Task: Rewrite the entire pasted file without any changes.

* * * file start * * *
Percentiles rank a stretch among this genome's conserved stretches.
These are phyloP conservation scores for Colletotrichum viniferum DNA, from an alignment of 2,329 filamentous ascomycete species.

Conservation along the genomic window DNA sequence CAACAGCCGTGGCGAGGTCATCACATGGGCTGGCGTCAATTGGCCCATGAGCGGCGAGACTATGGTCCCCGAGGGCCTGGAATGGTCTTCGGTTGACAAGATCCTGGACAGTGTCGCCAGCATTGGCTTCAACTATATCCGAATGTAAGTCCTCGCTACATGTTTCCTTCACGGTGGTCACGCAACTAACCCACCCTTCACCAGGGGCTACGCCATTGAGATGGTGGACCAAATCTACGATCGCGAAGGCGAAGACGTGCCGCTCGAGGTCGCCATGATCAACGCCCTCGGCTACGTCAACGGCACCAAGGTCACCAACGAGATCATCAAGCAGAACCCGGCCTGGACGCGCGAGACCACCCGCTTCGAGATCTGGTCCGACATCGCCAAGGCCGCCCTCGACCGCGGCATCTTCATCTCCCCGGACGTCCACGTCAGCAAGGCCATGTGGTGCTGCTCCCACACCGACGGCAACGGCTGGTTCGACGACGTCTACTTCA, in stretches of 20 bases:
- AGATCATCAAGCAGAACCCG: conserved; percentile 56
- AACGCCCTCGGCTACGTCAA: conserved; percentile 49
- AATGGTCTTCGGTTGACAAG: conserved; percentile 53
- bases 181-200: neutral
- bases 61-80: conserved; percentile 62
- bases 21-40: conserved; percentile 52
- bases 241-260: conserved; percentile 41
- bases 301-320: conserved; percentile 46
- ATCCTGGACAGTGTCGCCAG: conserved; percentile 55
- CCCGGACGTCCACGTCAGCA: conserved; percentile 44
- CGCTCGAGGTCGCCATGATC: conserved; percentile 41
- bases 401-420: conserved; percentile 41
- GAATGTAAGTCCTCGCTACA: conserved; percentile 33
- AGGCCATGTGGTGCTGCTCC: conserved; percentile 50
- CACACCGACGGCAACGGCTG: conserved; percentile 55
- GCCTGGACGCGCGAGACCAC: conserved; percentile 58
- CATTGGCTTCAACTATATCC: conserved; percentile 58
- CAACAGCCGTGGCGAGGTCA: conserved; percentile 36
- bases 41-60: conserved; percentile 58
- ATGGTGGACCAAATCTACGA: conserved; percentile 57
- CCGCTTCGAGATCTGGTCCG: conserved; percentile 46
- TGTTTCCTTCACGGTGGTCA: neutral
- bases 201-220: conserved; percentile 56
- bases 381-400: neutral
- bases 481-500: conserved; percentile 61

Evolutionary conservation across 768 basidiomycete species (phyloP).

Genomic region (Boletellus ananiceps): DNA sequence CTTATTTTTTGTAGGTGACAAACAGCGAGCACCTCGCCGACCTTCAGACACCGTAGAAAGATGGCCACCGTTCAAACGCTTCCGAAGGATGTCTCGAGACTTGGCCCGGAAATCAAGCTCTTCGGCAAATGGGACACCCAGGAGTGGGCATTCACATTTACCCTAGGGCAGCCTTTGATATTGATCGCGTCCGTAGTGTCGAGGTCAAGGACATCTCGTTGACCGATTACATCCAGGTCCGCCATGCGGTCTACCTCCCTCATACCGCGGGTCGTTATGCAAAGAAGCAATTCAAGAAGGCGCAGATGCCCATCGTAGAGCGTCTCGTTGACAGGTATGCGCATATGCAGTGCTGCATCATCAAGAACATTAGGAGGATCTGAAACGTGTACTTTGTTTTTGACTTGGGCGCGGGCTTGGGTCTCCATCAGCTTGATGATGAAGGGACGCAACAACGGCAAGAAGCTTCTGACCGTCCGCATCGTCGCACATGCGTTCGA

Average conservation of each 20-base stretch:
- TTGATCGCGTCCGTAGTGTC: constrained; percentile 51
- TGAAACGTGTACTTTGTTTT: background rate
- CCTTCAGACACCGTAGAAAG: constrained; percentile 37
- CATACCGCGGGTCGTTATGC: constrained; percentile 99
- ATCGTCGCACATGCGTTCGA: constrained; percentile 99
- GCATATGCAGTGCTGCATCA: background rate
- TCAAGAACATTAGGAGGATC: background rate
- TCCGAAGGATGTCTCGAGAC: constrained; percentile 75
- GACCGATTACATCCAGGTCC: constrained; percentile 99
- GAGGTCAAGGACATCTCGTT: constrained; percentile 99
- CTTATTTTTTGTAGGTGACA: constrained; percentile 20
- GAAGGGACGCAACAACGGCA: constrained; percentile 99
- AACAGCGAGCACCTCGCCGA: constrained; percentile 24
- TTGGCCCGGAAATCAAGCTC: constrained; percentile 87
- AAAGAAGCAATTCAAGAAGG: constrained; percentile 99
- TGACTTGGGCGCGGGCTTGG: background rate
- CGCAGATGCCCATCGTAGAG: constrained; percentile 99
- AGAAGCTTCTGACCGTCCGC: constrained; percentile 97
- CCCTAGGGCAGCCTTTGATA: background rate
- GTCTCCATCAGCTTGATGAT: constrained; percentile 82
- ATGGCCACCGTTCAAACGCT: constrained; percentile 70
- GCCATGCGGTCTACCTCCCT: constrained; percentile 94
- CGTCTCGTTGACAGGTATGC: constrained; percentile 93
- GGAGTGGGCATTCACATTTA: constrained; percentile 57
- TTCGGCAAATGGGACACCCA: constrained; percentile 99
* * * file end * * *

Percentiles rank a stretch among this genome's conserved stretches.
These are phyloP conservation scores for Colletotrichum viniferum DNA, from an alignment of 2,329 filamentous ascomycete species.

Conservation along the genomic window DNA sequence CAACAGCCGTGGCGAGGTCATCACATGGGCTGGCGTCAATTGGCCCATGAGCGGCGAGACTATGGTCCCCGAGGGCCTGGAATGGTCTTCGGTTGACAAGATCCTGGACAGTGTCGCCAGCATTGGCTTCAACTATATCCGAATGTAAGTCCTCGCTACATGTTTCCTTCACGGTGGTCACGCAACTAACCCACCCTTCACCAGGGGCTACGCCATTGAGATGGTGGACCAAATCTACGATCGCGAAGGCGAAGACGTGCCGCTCGAGGTCGCCATGATCAACGCCCTCGGCTACGTCAACGGCACCAAGGTCACCAACGAGATCATCAAGCAGAACCCGGCCTGGACGCGCGAGACCACCCGCTTCGAGATCTGGTCCGACATCGCCAAGGCCGCCCTCGACCGCGGCATCTTCATCTCCCCGGACGTCCACGTCAGCAAGGCCATGTGGTGCTGCTCCCACACCGACGGCAACGGCTGGTTCGACGACGTCTACTTCA, in stretches of 20 bases:
- AGATCATCAAGCAGAACCCG: conserved; percentile 56
- AACGCCCTCGGCTACGTCAA: conserved; percentile 49
- AATGGTCTTCGGTTGACAAG: conserved; percentile 53
- bases 181-200: neutral
- bases 61-80: conserved; percentile 62
- bases 21-40: conserved; percentile 52
- bases 241-260: conserved; percentile 41
- bases 301-320: conserved; percentile 46
- ATCCTGGACAGTGTCGCCAG: conserved; percentile 55
- CCCGGACGTCCACGTCAGCA: conserved; percentile 44
- CGCTCGAGGTCGCCATGATC: conserved; percentile 41
- bases 401-420: conserved; percentile 41
- GAATGTAAGTCCTCGCTACA: conserved; percentile 33
- AGGCCATGTGGTGCTGCTCC: conserved; percentile 50
- CACACCGACGGCAACGGCTG: conserved; percentile 55
- GCCTGGACGCGCGAGACCAC: conserved; percentile 58
- CATTGGCTTCAACTATATCC: conserved; percentile 58
- CAACAGCCGTGGCGAGGTCA: conserved; percentile 36
- bases 41-60: conserved; percentile 58
- ATGGTGGACCAAATCTACGA: conserved; percentile 57
- CCGCTTCGAGATCTGGTCCG: conserved; percentile 46
- TGTTTCCTTCACGGTGGTCA: neutral
- bases 201-220: conserved; percentile 56
- bases 381-400: neutral
- bases 481-500: conserved; percentile 61

Evolutionary conservation across 768 basidiomycete species (phyloP).

Genomic region (Boletellus ananiceps): DNA sequence CTTATTTTTTGTAGGTGACAAACAGCGAGCACCTCGCCGACCTTCAGACACCGTAGAAAGATGGCCACCGTTCAAACGCTTCCGAAGGATGTCTCGAGACTTGGCCCGGAAATCAAGCTCTTCGGCAAATGGGACACCCAGGAGTGGGCATTCACATTTACCCTAGGGCAGCCTTTGATATTGATCGCGTCCGTAGTGTCGAGGTCAAGGACATCTCGTTGACCGATTACATCCAGGTCCGCCATGCGGTCTACCTCCCTCATACCGCGGGTCGTTATGCAAAGAAGCAATTCAAGAAGGCGCAGATGCCCATCGTAGAGCGTCTCGTTGACAGGTATGCGCATATGCAGTGCTGCATCATCAAGAACATTAGGAGGATCTGAAACGTGTACTTTGTTTTTGACTTGGGCGCGGGCTTGGGTCTCCATCAGCTTGATGATGAAGGGACGCAACAACGGCAAGAAGCTTCTGACCGTCCGCATCGTCGCACATGCGTTCGA

Average conservation of each 20-base stretch:
- TTGATCGCGTCCGTAGTGTC: constrained; percentile 51
- TGAAACGTGTACTTTGTTTT: background rate
- CCTTCAGACACCGTAGAAAG: constrained; percentile 37
- CATACCGCGGGTCGTTATGC: constrained; percentile 99
- ATCGTCGCACATGCGTTCGA: constrained; percentile 99
- GCATATGCAGTGCTGCATCA: background rate
- TCAAGAACATTAGGAGGATC: background rate
- TCCGAAGGATGTCTCGAGAC: constrained; percentile 75
- GACCGATTACATCCAGGTCC: constrained; percentile 99
- GAGGTCAAGGACATCTCGTT: constrained; percentile 99
- CTTATTTTTTGTAGGTGACA: constrained; percentile 20
- GAAGGGACGCAACAACGGCA: constrained; percentile 99
- AACAGCGAGCACCTCGCCGA: constrained; percentile 24
- TTGGCCCGGAAATCAAGCTC: constrained; percentile 87
- AAAGAAGCAATTCAAGAAGG: constrained; percentile 99
- TGACTTGGGCGCGGGCTTGG: background rate
- CGCAGATGCCCATCGTAGAG: constrained; percentile 99
- AGAAGCTTCTGACCGTCCGC: constrained; percentile 97
- CCCTAGGGCAGCCTTTGATA: background rate
- GTCTCCATCAGCTTGATGAT: constrained; percentile 82
- ATGGCCACCGTTCAAACGCT: constrained; percentile 70
- GCCATGCGGTCTACCTCCCT: constrained; percentile 94
- CGTCTCGTTGACAGGTATGC: constrained; percentile 93
- GGAGTGGGCATTCACATTTA: constrained; percentile 57
- TTCGGCAAATGGGACACCCA: constrained; percentile 99